Following the footsteps of the retail and engineering professions, the Ministry of Human Resources and Social Development in Saudi Arabia has implemented 30% localization of the accounting profession in line with Vision 2030, which came into effect on 12 June 2021. The Nationalization Scheme, or Nitaqat, is a policy adopted by the Ministry of Labour that requires Saudi enterprises to hire local people on a quota basis. The government aims to create more than 9,800 jobs in the private sector by localizing jobs in this profession. This article will dive into details in the Saudization plan, how the government is facilitating it, and what needs to be done to achieve the goal.
The accountant Saudization profession would cover as many as 19 streams. The occupations include
Saudi accountants’ minimum salary should not be less than SR6,000 ($1,600) for bachelor’s degree holders and SR4,500 for diploma holders to qualify for the Nationalization rate. 30% localization will be implemented only to the companies that employ more than five accountants. Companies that failed to meet the requirement may face the consequences such as not being able to change the Iqama profession, no transfer of sponsorship to or from the company, no renewal of work permit for any employees, etc.
Economic specialists in the country lauded the government’s decision and described it as a positive move in the right direction. The KSA government has developed several initiatives aimed at bridging the gap between the number of qualified accountants and the actual demand for them.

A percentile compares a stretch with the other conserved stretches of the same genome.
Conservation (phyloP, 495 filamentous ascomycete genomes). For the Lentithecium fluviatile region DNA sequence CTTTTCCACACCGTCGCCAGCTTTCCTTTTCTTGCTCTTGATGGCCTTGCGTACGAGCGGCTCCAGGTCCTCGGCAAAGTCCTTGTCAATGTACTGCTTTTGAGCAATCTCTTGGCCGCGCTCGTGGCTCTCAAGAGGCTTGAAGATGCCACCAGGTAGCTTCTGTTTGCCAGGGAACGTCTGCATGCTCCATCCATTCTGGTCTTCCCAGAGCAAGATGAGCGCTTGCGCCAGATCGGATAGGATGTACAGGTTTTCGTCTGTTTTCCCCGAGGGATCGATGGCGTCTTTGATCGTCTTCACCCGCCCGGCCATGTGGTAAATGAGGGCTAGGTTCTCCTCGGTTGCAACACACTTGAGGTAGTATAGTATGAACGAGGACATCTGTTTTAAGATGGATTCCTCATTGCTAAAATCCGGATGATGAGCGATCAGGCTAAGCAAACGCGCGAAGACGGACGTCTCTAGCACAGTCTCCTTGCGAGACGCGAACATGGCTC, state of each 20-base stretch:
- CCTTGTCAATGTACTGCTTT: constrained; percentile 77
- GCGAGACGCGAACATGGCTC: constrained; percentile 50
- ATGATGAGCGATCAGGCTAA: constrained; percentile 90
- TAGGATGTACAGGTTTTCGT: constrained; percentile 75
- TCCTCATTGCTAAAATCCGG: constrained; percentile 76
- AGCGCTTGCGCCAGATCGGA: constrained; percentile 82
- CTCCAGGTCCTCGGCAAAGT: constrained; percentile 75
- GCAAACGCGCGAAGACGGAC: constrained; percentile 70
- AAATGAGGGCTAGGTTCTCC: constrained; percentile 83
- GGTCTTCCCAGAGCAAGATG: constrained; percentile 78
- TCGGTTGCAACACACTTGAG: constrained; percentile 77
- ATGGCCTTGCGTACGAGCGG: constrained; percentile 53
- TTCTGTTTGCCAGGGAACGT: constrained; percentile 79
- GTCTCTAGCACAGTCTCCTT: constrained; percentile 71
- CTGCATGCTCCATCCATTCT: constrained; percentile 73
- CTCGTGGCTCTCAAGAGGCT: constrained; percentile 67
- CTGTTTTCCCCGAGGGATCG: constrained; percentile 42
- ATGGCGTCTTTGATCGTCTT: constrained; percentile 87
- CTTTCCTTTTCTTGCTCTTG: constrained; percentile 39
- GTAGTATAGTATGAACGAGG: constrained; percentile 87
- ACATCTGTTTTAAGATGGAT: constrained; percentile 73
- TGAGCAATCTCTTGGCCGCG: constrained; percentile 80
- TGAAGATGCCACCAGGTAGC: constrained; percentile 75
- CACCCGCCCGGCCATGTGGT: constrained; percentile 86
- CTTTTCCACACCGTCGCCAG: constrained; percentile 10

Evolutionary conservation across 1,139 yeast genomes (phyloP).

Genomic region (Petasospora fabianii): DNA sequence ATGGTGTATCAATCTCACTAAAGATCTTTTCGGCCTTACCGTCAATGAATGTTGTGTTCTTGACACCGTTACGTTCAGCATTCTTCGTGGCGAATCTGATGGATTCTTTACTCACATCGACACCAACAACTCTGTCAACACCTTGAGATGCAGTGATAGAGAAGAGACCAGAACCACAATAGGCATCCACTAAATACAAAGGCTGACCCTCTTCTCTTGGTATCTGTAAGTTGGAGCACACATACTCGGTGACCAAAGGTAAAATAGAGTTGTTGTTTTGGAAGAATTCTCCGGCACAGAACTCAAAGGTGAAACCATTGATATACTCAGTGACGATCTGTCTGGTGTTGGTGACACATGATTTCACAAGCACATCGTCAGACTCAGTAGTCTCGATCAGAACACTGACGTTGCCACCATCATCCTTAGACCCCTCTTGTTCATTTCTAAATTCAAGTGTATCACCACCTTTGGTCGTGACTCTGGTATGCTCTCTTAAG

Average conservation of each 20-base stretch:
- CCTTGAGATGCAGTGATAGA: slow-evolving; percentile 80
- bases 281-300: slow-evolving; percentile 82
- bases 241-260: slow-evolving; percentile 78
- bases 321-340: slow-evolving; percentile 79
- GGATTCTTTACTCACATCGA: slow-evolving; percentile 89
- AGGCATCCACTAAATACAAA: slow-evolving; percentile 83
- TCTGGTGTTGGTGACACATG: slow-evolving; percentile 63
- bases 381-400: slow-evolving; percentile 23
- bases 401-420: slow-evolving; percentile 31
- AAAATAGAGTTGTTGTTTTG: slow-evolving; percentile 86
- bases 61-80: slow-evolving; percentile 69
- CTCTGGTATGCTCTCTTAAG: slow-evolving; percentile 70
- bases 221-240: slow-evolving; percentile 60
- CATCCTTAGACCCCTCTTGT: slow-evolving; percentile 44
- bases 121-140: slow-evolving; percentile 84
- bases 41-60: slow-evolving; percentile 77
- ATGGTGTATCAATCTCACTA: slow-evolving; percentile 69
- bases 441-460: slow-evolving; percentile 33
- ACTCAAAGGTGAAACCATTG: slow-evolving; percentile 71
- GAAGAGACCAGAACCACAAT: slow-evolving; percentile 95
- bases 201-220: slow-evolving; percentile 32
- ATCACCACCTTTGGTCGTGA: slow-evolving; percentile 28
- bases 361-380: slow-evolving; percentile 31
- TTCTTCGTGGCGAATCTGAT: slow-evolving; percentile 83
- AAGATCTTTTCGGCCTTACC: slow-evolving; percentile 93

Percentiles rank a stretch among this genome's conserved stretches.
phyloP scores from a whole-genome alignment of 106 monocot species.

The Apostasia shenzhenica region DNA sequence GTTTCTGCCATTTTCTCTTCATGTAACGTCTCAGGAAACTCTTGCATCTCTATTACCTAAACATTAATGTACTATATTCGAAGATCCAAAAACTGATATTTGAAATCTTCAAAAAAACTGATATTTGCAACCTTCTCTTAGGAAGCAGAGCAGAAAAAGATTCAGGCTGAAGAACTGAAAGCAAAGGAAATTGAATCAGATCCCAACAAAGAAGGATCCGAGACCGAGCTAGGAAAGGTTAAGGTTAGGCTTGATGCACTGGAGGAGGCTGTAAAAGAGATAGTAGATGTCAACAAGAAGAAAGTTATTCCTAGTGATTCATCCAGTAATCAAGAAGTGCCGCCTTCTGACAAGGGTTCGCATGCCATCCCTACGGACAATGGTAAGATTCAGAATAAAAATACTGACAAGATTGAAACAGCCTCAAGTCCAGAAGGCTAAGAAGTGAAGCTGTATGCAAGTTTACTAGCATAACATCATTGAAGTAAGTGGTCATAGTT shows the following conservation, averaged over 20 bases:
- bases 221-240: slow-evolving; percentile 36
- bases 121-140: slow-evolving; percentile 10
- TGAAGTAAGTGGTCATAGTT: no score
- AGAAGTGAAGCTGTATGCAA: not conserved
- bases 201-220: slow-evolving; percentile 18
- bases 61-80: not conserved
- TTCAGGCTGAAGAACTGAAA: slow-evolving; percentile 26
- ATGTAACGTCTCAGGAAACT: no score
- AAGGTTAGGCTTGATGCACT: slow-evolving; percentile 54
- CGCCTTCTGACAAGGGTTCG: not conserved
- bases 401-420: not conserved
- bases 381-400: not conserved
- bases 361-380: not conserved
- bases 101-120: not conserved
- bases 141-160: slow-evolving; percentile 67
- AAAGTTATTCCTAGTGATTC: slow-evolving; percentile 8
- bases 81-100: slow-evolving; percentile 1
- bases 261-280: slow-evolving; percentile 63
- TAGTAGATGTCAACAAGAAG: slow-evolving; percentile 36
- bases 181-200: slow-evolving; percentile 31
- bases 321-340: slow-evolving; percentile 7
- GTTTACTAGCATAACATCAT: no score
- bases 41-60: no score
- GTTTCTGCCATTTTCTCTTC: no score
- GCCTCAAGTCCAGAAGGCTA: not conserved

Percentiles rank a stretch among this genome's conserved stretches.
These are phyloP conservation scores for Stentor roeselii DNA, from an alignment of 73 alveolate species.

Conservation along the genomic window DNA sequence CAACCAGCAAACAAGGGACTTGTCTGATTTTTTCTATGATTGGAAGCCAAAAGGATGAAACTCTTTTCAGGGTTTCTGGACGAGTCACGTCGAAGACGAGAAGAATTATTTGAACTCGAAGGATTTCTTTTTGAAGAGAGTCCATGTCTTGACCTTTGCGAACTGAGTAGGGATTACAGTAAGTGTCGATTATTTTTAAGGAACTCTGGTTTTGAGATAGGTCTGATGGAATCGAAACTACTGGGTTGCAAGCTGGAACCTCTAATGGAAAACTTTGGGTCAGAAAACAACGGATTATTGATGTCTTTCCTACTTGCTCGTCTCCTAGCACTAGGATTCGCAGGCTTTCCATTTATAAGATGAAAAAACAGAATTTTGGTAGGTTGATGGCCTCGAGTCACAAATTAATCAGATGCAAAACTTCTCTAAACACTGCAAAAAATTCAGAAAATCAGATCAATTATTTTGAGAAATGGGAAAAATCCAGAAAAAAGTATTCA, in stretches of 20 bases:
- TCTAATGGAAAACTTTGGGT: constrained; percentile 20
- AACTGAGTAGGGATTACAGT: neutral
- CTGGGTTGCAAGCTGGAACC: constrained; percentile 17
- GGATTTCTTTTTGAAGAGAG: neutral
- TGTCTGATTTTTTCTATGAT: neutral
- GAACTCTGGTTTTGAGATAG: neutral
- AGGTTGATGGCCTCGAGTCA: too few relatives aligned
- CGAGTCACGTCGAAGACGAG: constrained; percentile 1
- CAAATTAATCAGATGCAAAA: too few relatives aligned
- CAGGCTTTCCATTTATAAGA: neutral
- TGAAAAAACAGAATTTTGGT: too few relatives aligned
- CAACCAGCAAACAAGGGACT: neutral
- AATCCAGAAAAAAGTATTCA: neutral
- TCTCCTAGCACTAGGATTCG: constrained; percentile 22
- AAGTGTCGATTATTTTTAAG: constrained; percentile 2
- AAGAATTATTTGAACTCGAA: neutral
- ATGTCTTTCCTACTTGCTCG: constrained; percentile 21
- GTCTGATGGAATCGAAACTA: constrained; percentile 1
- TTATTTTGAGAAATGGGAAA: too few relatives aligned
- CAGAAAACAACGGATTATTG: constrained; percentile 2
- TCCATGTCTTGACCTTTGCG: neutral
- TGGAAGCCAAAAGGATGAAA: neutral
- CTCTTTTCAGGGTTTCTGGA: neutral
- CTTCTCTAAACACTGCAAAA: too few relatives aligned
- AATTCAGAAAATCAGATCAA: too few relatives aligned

Women’s accountancy program
The importance of the accounting profession in the national economy is enormous, and it also serves as a backbone of any enterprise. The KSA government emphasizes the participation of women in this profession to achieve its long-term development objective. With the help of the Saudi Organization for Certified Public Accountants (SOCPA), the government has launched a program for Saudi women, encouraging them to join the profession.
Training, qualification, entrepreneurship, and employment are all included in the curriculum. It’s part of the Saudi government’s attempt to empower women and expand their economic engagement. SOCPA joins hands with local universities, helping more than 10,000 students benefit from the program and initiatives. SOCPA is also attempting to build a support center for small and medium-sized businesses. A volunteer club and accounting leaderships, the empowerment platform, and the women’s council are all part of the women’s program.
Professional verification program
With the cooperation of the Saudi Ministry of Foreign Affairs and the Technical and Vocational Training Corporation, the Human Resources and Social Development Ministry (HRSD) launched a professional verification program for validating the expertise of skilled workers in the Saudi labor market. The main objective of the initiative is to improve the quality of skilled workers in the labor market, increase their productivity, improve the quality of services they deliver, and decrease the influx of untrained workers. To meet the labor market requirements, the government targets more than 1000 specialized professions and upskills the workforce according to international standards.
While efforts have been made by the government, there can be a shortage of qualified Saudi CFOs or qualified Saudi financial directors in the future, hindering the nationalization plan if the supply chain is not timely prepared. To avoid such situations, the government plans to qualify more Saudi people and encourage young Saudis to build a robust network of qualified employees by initiating different programs in the coming days.
The government believes that adding the accounting profession to the nationalization list will encourage more students to pursue careers in accounting in Saudi Arabia, resulting in scaling up the pipeline of qualified nationals. Most importantly, localization of accounting will enable Saudis to have a greater influence on decision-making at the highest levels of organizations, ultimately contributing to Vision 2030 and the national economy.
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